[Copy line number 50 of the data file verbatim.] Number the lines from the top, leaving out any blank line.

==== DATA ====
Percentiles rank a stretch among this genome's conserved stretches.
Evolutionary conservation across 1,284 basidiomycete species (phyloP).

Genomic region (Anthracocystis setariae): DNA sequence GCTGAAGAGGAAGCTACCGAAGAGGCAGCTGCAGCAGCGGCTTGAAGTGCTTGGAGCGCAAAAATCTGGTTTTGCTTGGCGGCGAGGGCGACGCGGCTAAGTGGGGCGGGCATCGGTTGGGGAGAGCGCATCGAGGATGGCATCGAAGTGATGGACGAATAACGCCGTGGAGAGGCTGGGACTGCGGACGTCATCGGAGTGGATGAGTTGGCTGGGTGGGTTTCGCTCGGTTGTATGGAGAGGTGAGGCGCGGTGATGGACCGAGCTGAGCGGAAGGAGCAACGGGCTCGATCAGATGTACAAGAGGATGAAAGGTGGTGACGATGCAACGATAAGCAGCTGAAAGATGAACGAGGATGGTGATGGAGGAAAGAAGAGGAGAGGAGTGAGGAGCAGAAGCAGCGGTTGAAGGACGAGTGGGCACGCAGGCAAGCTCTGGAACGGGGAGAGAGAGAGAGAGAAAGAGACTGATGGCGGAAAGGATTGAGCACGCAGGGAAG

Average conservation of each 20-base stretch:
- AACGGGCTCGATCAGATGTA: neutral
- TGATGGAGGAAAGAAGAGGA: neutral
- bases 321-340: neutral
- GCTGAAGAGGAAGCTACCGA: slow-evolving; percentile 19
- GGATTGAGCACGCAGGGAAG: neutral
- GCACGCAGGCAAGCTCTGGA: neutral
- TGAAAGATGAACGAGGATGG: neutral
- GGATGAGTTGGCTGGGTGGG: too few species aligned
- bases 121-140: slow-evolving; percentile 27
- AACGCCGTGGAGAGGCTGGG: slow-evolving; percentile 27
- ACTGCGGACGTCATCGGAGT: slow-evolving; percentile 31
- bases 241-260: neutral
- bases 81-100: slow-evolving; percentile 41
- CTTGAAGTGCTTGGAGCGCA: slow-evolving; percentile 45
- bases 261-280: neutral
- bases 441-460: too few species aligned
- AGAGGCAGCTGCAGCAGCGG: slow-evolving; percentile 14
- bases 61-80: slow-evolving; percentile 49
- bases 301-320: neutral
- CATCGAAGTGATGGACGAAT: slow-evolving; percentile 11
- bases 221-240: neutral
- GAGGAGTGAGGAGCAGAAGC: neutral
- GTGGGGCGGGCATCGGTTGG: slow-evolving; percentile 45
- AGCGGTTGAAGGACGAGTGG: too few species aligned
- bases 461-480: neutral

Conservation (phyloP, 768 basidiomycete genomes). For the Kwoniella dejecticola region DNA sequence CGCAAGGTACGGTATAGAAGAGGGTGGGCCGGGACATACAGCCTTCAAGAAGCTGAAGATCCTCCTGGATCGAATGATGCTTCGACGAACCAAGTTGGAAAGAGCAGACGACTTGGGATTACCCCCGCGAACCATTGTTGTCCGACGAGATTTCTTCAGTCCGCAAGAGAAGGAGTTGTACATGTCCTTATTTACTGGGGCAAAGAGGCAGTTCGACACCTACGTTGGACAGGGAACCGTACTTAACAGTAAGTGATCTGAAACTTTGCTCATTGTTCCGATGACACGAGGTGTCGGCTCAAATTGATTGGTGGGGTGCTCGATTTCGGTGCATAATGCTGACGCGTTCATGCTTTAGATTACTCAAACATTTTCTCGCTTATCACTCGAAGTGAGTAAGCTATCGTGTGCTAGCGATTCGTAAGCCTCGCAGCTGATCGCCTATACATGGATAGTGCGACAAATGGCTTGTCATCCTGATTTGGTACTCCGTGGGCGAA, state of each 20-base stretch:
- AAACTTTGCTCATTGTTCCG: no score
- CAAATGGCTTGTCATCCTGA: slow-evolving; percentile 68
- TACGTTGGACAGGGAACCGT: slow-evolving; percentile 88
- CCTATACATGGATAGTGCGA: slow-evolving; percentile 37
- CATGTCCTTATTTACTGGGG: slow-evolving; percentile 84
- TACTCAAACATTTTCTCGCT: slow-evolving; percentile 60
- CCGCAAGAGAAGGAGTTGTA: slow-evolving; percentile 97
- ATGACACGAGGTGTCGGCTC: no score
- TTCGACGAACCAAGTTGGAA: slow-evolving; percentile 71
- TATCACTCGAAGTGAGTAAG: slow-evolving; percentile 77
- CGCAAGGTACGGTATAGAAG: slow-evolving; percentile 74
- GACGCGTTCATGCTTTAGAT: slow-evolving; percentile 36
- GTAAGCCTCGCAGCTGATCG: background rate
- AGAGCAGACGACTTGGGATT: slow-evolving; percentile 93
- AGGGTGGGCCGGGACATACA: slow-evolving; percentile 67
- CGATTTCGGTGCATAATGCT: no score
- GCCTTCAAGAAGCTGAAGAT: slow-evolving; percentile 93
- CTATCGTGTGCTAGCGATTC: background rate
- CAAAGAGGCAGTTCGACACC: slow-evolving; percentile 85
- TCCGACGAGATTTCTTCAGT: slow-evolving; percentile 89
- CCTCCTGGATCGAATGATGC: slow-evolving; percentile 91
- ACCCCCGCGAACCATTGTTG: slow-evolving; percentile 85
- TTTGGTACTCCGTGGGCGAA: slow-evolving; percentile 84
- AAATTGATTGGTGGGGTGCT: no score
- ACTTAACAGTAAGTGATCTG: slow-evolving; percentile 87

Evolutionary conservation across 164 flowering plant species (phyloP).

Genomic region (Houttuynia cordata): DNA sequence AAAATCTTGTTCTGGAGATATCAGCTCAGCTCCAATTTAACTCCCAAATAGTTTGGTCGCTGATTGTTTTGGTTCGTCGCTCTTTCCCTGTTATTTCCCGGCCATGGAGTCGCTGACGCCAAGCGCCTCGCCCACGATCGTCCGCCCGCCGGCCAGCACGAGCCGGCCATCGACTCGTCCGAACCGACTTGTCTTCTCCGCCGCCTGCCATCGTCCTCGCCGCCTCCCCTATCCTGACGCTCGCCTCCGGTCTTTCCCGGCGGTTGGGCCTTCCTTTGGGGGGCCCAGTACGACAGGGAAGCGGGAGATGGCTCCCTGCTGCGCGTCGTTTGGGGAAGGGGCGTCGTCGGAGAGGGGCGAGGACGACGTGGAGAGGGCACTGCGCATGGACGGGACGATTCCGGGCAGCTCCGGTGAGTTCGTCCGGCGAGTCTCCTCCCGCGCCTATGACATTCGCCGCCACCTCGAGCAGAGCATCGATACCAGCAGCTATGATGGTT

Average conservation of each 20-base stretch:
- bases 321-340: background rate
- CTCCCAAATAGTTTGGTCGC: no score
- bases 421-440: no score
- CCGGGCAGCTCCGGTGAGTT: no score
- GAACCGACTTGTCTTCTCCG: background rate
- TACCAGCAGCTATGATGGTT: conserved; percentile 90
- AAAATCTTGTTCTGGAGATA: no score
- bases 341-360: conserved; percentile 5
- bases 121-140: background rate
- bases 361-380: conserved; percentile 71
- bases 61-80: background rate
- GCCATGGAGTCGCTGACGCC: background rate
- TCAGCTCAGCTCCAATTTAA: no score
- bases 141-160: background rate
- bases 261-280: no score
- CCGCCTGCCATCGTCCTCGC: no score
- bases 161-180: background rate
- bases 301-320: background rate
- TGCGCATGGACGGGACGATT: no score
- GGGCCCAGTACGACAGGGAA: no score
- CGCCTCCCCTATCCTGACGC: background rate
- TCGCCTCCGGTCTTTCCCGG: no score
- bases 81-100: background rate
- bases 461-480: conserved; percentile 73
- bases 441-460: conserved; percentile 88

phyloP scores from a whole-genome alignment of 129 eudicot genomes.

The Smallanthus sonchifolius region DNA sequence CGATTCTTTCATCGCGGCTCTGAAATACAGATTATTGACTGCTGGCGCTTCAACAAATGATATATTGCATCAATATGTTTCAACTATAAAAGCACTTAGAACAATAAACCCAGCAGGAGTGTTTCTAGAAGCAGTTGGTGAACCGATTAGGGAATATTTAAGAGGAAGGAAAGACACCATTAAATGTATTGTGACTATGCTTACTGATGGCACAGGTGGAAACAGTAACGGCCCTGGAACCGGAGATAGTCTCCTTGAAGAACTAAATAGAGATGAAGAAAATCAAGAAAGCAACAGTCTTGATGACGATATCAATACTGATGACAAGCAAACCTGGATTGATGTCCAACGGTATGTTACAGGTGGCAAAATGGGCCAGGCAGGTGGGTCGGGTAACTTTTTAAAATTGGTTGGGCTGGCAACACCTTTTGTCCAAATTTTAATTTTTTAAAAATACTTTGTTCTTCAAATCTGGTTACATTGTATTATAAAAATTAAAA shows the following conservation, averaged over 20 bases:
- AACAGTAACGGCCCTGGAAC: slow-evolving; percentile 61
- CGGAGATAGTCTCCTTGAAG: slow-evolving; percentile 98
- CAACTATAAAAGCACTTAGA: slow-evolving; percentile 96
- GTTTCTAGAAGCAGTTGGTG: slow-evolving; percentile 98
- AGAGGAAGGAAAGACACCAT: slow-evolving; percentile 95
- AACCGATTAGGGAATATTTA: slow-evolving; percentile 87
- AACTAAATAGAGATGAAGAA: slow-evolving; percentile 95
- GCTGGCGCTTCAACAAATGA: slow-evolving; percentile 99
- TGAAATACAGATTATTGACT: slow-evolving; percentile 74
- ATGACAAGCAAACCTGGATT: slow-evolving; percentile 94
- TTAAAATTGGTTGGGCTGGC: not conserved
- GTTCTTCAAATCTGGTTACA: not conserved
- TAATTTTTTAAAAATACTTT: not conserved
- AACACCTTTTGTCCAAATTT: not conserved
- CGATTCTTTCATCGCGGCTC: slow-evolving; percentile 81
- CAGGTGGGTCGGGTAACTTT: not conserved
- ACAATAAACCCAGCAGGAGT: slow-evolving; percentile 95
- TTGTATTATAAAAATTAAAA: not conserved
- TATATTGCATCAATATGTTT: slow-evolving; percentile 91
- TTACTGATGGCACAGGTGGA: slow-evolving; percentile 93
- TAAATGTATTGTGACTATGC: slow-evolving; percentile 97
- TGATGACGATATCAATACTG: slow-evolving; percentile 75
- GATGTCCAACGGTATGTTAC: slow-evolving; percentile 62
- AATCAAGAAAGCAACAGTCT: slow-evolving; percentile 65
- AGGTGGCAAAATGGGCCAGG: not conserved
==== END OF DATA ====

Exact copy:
- TCCGACGAGATTTCTTCAGT: slow-evolving; percentile 89